Multifamily housing starts plummeted again in December 2009, but a rise in permits that same month just might point to an early sign of recovery. While starts dropped from 7,600 units in November to 7,500 units in December, multifamily permits jumped 20.8 percent in December to 145,000 units, according to data released by the U.S. Commerce Department.

“Permits are up, that is a positive sign,” says Bernard Markstein, vice president and senior economist at the National Association of Home Builders (NAHB).  “It shows that these guys do see the need down the road [for development], and if they can get the financing, they will go ahead and start these projects.”

Of course, it’s not time to clink the champagne glasses just yet. It can take up to a year for permits to translate into digging dirt, and NAHB is anticipating an even worse year for construction than 2009, with 2010 year-end projections at 8,700 units compared to 110,000 units started last year. “Not until the second half of the year do we expect things to start to improve,” Markstein says. “In 2011, we are projecting 150,000 starts.”

Recent reports from the Arlington, Va.-based Associated General Contractors of America (AGC) also point to a challenging year ahead for the construction industry. For the first time since the start of the economic downturn, every state and the District of Columbia reported losing construction jobs (for all industry sectors) over the past twelve months, according to a new analysis of state-by-state employment data released last week. Nevada experienced the largest annual percentage decrease in construction employment (27.7 percent); followed by Wyoming (23.8 percent); Tennessee (20 percent); Montana (19.6 percent); and Arizona (19 percent).

“There’s nowhere for construction workers to turn for relief from job losses and hardship,” said Ken Simonson, the association’s chief economist. “Sifting through the monthly variations, it is obvious that construction employment is losing ground almost everywhere.”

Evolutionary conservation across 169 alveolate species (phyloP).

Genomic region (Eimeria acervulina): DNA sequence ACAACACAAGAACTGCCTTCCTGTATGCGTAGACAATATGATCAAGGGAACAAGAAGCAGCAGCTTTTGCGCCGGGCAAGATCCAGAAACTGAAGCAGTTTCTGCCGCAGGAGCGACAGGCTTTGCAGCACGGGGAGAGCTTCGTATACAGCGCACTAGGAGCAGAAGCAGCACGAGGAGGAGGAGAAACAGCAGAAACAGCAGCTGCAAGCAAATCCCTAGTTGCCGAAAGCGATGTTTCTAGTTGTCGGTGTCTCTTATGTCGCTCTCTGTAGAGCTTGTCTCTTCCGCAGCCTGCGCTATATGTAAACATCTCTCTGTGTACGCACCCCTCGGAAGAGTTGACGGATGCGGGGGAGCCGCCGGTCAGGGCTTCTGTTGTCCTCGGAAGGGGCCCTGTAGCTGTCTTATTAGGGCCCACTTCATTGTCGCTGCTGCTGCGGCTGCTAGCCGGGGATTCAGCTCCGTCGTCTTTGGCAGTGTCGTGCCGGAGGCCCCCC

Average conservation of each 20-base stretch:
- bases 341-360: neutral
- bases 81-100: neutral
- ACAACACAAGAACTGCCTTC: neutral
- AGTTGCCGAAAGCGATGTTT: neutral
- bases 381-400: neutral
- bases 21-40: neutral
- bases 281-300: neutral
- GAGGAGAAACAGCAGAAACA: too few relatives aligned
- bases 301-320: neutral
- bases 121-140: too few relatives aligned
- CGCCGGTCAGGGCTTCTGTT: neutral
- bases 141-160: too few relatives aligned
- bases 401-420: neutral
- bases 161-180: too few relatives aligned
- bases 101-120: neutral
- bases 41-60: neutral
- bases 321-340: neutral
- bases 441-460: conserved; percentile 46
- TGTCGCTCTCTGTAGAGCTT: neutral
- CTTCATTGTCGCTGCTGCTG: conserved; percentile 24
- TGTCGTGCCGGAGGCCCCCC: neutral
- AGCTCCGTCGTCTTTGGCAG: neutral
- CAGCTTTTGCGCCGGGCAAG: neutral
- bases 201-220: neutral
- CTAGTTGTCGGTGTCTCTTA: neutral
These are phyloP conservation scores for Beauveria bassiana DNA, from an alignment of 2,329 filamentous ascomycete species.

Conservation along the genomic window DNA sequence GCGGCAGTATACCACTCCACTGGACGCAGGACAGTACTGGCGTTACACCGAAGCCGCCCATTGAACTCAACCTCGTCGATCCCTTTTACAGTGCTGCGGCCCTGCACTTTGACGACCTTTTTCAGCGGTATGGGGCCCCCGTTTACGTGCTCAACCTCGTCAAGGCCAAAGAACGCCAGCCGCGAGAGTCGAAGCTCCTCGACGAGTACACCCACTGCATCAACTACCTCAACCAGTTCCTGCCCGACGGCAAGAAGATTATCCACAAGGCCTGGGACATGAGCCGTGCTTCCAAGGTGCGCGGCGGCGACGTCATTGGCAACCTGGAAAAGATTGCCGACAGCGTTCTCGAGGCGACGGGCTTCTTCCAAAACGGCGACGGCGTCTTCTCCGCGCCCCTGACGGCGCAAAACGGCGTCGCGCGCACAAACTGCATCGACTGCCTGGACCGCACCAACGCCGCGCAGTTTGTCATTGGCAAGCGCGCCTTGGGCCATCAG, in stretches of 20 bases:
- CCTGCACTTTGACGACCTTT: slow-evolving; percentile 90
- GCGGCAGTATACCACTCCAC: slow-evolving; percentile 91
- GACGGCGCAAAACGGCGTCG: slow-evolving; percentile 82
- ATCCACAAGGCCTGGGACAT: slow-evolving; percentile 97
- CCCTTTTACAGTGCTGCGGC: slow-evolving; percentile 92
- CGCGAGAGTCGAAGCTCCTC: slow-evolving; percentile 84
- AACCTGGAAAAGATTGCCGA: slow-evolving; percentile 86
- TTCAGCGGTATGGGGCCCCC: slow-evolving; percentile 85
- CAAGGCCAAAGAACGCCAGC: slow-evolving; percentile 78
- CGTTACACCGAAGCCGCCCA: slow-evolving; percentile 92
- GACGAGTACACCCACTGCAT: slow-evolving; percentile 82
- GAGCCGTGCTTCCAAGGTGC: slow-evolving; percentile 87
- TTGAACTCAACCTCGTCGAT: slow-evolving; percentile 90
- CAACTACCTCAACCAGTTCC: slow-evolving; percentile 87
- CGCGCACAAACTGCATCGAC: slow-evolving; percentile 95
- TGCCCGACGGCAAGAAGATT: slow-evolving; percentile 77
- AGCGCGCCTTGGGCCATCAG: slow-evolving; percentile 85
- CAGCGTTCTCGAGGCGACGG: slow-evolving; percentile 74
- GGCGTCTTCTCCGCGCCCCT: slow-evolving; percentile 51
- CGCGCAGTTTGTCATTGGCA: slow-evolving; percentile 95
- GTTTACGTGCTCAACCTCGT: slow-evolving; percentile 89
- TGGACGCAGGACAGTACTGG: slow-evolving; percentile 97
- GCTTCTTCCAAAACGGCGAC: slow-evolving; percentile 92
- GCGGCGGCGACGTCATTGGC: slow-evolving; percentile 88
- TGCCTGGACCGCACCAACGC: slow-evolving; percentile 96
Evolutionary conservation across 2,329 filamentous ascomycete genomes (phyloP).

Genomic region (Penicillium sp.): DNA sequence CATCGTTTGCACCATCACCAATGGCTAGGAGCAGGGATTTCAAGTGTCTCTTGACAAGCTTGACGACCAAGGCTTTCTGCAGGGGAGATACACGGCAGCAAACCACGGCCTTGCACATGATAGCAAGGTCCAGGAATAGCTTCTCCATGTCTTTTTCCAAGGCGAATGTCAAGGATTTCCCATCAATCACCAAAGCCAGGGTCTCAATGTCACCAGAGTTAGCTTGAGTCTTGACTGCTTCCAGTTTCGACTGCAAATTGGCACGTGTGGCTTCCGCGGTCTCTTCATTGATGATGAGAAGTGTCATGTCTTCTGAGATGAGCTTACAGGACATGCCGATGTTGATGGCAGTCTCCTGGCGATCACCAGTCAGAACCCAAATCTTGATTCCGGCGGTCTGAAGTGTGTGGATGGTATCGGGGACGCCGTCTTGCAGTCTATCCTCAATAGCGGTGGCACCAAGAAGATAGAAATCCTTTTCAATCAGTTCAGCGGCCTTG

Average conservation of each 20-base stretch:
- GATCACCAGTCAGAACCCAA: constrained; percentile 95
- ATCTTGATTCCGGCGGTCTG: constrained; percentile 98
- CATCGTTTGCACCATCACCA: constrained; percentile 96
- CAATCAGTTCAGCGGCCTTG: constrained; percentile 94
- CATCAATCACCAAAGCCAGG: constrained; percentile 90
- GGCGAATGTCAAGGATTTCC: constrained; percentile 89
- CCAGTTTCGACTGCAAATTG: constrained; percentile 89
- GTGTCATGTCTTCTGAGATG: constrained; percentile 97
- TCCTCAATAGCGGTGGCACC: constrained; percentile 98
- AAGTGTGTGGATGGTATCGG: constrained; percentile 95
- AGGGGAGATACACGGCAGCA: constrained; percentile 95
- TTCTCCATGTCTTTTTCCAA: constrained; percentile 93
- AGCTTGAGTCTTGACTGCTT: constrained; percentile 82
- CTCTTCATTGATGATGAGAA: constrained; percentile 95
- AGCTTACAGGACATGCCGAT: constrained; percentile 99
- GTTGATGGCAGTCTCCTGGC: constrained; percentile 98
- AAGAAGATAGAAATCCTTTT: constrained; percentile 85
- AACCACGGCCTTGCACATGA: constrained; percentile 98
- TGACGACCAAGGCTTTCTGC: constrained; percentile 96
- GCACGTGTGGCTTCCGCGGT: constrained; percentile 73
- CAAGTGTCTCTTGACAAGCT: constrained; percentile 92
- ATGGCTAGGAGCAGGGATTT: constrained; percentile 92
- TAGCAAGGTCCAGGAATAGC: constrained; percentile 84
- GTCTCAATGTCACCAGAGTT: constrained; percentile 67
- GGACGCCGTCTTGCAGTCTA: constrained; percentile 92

Additionally, nearly nine out of ten contractors say there will be no recovery in 2010, according to a national construction hiring and business outlook forecast recently released today by AGC. The outlook, which is based in part on survey responses from nearly 700 residential and commercial construction firms, shows that privately-funded construction activity is likely to decline even further this year.

As a result, 81 percent of firms report already having to cut profit margins in their bids just to stay competitive and another ten percent say they are now submitting bids so low they will actually lose money on the projects. Furthermore, in 2009, 73 percent of firms said they laid off employees, averaging 39 layoffs per firm. For 2010, 60 percent of firms say they are unsure whether they will be able to add new staff, or be forced to make further cuts.

Dan Kaufman at Atlanta-based general contracting firm R.J. Griffin & Co. certainly feels the pain. The senior vice president and division manager is anticipating a more challenging year for his firm than last year, with approximately 600 multifamily starts in ’09 and only 100 starts projected for this year.

“Even though the economy was tanking in 2009, we had three big condo projects that were backlogged,” Kaufman says. “It’s hard to replace a $120 million job right now. What is out there are $5 million jobs, and you can’t get enough of those to get your volume back up.” The firm, which operates in the Southeast, had laid off 25 percent of its workforce since 2005 and anticipates further cuts this year.

“There have been a little bit of green shoots [signaling recovery] but no one has seen the real momentum yet,” Kaufman adds. “Everyone is hopeful that by the end of the year and into 2010 there will be growth, but 2010 is simply a survival year for a lot of companies.”

The lone bright spot for the construction industry? Thirty-one percent of contractors say they were awarded stimulus-funded projects, according to AGC’s forecast report. “The stimulus is finally beginning to have a measurable, but limited, impact on the construction industry,” says Stephen E. Sandherr, the association’s CEO. However, the only types of multifamily work the stimulus has helped directly fund, according to AGC, is military housing and overnight facilities at national parks sites for Park Rangers. The stimulus has also helped provide limited funding to improve the energy efficiency of multifamily communities.